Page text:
The Na+/H+ exchanger cytoplasmic tail: structure, function, and interactions with tescalcin.

Department of Biochemistry, Faculty of Medicine, CIHR Membrane Protein Research Group, University of Alberta, 347 Medical Science Building, Edmonton, Alberta, Canada T6G 2H7.
We characterized the regulatory cytoplasmic tail of the Na(+)/H(+) exchanger using a histidine-tagged protein containing the C-terminal 182 amino acids (His182). Both tescalcin and calmodulin, two Na(+)/H(+) exchanger binding proteins, bound to the His182 protein. Cascade blue was used to label the His182 protein. Calcium caused an increase in fluorescence, suggesting exposure of the label on the protein to a more hydrophilic environment. Decreasing external pH caused a transient increase in cascade blue fluorescence, followed by a decrease in fluorescence of the cascade blue labeled Na(+)/H(+) exchanger C-terminus. Tescalcin caused a decrease in fluorescence by labeled His182 protein, and calcium reversed this effect. Expression of tescalcin in vivo inhibited activity of the Na(+)/H(+) exchanger when there was an intact C-terminus of the protein. We examined the CD spectra of His182 in the presence and absence of tescalcin. The C-terminal amino acids demonstrated a very small amount of alpha-helical structure and much more beta-sheet and beta-turn. This was not greatly affected by the presence of tescalcin, but calcium caused an increase in the amount of beta-structure and a decrease in the unstructured proportion of the protein. Sedimentation equilibrium analysis demonstrated that the C-terminal 182 amino acids exist predominantly as a monomer. The results suggest that the C-terminus of the Na(+)/H(+) exchanger exists primarily as a monomeric protein that binds regulatory tescalcin and can change conformation depending on pH and calcium. Conformation changes in this region of the protein may be responsible for altering the pH sensitivity of the intact Na(+)/H(+) exchanger.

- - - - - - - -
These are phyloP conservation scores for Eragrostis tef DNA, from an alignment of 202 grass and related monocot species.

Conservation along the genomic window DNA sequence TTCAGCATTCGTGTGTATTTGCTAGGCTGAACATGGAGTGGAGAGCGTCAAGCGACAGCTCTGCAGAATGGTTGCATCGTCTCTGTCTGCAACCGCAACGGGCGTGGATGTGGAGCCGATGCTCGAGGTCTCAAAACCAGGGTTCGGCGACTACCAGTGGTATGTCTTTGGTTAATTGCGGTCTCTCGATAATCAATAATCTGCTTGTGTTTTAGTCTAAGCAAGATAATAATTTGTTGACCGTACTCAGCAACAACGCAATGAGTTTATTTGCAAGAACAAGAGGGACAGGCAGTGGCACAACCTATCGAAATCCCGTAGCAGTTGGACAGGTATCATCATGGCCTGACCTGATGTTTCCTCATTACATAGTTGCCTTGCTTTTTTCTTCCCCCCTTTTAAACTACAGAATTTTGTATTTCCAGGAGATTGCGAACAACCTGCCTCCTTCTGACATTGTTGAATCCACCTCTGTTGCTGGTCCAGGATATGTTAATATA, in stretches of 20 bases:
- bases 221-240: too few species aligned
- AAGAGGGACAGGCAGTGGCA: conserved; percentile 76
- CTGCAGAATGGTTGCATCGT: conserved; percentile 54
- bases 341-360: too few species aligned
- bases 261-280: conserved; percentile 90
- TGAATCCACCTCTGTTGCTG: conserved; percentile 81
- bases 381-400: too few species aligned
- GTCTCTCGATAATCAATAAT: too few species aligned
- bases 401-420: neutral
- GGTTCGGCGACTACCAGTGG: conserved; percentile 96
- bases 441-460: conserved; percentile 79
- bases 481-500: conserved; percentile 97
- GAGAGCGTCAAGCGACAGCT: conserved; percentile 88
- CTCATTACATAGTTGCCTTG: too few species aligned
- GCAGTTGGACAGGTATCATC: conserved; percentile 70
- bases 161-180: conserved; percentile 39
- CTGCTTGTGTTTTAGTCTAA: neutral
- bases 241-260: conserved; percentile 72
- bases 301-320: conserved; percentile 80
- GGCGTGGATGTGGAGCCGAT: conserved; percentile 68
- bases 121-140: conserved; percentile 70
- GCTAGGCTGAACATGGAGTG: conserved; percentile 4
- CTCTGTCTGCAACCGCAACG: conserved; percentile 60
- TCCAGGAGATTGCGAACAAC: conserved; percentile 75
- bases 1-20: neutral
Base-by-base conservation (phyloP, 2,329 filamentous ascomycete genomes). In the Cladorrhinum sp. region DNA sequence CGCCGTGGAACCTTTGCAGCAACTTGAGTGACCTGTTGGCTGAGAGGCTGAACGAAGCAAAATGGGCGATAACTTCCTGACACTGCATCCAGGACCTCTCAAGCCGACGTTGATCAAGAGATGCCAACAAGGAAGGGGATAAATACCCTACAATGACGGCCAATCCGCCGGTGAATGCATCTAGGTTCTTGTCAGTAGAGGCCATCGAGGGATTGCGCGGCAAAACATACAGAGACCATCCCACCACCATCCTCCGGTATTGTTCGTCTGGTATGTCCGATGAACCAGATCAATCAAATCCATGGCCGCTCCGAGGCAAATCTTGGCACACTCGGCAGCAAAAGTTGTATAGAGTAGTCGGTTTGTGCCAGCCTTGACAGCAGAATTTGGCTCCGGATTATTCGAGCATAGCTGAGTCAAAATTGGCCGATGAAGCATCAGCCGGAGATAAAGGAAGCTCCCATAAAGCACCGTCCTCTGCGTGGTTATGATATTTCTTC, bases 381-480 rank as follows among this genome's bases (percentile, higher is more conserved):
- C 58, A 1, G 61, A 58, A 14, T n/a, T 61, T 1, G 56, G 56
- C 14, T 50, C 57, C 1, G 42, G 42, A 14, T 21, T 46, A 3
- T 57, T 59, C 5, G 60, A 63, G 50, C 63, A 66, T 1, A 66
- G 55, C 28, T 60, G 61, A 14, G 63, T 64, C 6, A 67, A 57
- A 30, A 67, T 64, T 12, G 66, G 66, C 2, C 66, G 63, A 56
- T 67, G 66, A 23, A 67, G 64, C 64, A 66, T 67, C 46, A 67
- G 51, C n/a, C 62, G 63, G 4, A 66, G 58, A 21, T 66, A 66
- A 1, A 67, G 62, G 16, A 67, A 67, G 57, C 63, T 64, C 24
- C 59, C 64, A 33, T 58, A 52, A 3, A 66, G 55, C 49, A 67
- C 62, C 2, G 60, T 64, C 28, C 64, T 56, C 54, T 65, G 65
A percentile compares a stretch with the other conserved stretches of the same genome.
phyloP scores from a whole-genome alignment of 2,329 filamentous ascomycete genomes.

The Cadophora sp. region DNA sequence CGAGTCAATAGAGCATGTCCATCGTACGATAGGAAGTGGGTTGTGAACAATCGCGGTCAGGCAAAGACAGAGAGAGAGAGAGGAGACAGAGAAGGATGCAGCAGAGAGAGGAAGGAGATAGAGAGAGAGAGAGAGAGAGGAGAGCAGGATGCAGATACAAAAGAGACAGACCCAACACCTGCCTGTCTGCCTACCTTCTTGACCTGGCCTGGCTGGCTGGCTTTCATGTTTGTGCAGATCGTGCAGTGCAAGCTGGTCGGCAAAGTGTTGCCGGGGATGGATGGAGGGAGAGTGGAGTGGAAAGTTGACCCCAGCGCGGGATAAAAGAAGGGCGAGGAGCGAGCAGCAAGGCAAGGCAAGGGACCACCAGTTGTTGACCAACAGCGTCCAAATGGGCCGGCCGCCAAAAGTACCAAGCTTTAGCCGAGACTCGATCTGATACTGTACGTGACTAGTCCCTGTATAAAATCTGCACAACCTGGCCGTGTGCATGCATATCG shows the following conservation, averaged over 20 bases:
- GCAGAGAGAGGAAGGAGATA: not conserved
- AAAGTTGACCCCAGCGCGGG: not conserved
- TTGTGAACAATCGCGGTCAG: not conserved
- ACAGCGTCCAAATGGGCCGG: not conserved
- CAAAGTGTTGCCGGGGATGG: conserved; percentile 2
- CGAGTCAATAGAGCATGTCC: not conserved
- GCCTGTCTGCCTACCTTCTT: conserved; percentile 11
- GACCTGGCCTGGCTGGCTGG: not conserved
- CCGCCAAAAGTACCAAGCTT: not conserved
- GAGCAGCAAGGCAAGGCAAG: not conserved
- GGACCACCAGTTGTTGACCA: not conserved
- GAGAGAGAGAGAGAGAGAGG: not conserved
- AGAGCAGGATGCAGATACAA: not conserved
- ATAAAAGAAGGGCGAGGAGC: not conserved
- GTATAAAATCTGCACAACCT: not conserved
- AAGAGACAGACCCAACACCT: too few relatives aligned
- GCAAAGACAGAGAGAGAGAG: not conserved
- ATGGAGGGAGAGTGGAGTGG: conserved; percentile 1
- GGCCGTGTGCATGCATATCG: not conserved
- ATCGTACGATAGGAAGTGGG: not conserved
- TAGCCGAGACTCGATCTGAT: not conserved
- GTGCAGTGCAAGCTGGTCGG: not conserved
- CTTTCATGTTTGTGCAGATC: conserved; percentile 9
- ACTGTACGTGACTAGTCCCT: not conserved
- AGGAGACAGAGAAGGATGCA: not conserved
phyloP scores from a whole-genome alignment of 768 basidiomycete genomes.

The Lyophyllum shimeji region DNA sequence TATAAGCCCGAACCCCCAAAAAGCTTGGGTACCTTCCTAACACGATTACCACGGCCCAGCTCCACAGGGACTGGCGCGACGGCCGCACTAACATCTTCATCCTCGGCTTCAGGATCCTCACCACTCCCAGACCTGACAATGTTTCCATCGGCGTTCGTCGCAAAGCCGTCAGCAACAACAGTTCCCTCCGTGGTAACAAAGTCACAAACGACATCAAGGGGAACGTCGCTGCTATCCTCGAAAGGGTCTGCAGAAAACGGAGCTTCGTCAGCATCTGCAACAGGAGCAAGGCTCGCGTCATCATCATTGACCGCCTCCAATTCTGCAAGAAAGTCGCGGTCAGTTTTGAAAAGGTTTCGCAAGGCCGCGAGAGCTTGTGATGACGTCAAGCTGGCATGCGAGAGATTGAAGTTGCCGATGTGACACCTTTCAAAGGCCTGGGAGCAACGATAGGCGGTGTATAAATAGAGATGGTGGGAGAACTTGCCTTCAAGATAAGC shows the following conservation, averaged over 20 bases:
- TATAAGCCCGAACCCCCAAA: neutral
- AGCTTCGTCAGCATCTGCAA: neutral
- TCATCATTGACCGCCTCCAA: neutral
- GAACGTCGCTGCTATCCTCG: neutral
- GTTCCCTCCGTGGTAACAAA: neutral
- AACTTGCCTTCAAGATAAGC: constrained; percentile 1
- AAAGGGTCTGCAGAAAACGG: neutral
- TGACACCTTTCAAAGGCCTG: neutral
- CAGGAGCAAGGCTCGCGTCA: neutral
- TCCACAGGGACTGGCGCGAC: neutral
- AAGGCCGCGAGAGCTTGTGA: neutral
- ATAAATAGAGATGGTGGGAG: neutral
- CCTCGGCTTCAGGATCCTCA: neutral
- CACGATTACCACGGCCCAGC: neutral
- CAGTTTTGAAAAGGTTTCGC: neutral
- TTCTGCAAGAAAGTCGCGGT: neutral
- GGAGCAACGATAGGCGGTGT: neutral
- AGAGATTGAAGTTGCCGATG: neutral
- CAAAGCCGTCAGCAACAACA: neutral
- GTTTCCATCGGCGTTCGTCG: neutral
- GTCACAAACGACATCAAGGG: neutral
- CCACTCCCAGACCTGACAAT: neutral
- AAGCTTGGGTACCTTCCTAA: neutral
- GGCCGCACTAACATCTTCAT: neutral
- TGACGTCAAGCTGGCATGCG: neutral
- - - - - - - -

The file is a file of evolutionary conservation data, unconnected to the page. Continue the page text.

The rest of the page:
Mesh Terms:
Amino Acid Sequence, Animals, CHO Cells, Calcium, Calcium-Binding Proteins, Calmodulin, Circular Dichroism, Cricetinae, Cytoplasm, Histidine, Hydrogen-Ion Concentration, Magnesium, Organometallic Compounds, Organophosphorus Compounds, Protein Structure, Secondary, Recombinant Fusion Proteins, Sodium-Hydrogen Antiporter, Spectrometry, Fluorescence, Structure-Activity Relationship, Ultracentrifugation
Biochemistry Jun. 24, 2003; 42(24);7448-56 [PUBMED:12809501]
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